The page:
On his Air Guard unit’s return to state service from Korean War service, First Sergeant Couture would resume his career with the Aetna insurance Company and he would continue his career in state service with the Connecticut Air National Guard. He would retire from the Air Guard as a First Sergeant. He would also raise two sons who would also make full time careers in the Air Guard rising to become senior non-commissioned officers.
First Sergeant Emil Couture was a citizen soldier who met the call to duty and met it very well twice in his military career. A combat infantryman and infantry non-commissioned officer, he later pursued a long career in the Air National Guard retiring as a senior non-commissioned officer. He pursued a successful civilian professional career as well in the insurance industry. He was a successful parent and communicant at Saint. Paul’s Catholic Church for many years in Manchester, Connecticut. He was a leader on every level.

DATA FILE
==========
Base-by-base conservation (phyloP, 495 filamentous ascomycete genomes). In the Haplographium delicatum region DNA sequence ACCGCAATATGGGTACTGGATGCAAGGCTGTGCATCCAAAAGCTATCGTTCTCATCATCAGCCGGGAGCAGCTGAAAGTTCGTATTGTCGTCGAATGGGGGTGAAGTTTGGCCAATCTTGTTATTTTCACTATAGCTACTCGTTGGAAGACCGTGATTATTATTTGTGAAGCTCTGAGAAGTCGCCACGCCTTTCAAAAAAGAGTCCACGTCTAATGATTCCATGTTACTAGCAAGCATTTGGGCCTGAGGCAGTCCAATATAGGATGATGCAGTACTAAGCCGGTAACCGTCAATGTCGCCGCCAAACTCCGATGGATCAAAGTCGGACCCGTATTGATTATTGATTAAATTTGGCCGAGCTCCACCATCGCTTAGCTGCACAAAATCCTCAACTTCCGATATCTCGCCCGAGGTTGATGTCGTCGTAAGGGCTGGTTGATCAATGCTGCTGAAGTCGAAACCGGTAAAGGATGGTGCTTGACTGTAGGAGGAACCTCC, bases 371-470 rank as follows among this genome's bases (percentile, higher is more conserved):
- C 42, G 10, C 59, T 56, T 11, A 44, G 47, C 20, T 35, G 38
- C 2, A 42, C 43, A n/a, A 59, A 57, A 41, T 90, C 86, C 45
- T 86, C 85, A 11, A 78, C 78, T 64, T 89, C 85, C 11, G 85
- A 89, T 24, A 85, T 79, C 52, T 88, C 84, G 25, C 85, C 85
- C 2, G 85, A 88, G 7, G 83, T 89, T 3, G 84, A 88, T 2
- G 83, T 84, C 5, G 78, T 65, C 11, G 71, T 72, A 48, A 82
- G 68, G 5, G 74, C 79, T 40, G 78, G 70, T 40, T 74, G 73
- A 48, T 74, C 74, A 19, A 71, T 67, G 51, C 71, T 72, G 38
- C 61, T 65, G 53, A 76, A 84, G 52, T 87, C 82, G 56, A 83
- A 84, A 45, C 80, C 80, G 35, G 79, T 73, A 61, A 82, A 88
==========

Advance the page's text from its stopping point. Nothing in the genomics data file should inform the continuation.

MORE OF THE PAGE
But for a number of weeks in 1945, he was not only a combat soldier in his nation’s Army but an ambassador of his country. Because of a unique for an American cultural trait, he was a native French speaker of French heritage, Staff Sergeant Emil Couture was able to fulfill his role in the forming, training and equipping of new French Army units.
As a very pointed leadership aspect, this vignette underscores the importance of every leader knowing as much about the people in their organizations as possible. It further emphasizes having a respect for the individual soldier, not only the demonstrated soldier skills, but the broader skills and abilities the soldier may possess, some that may be critical as demonstrated in this case. In this case, a soldier possessed the needed language skills, experience and leadership ability to perform an important and not initially anticipated mission and perform it well.
Note 1: aspects of the combat history of the 66th Infantry Division were developed from a Wikipedia article.
Note 2: Emil Couture’s granddaughter carries on his service tradition as both of his sons did. She serves today as a field grade officer in the U.S. Air Force.
Note 3: Emil Couture was the author’s uncle, married to his mother’s sister Lorette Boucher Couture.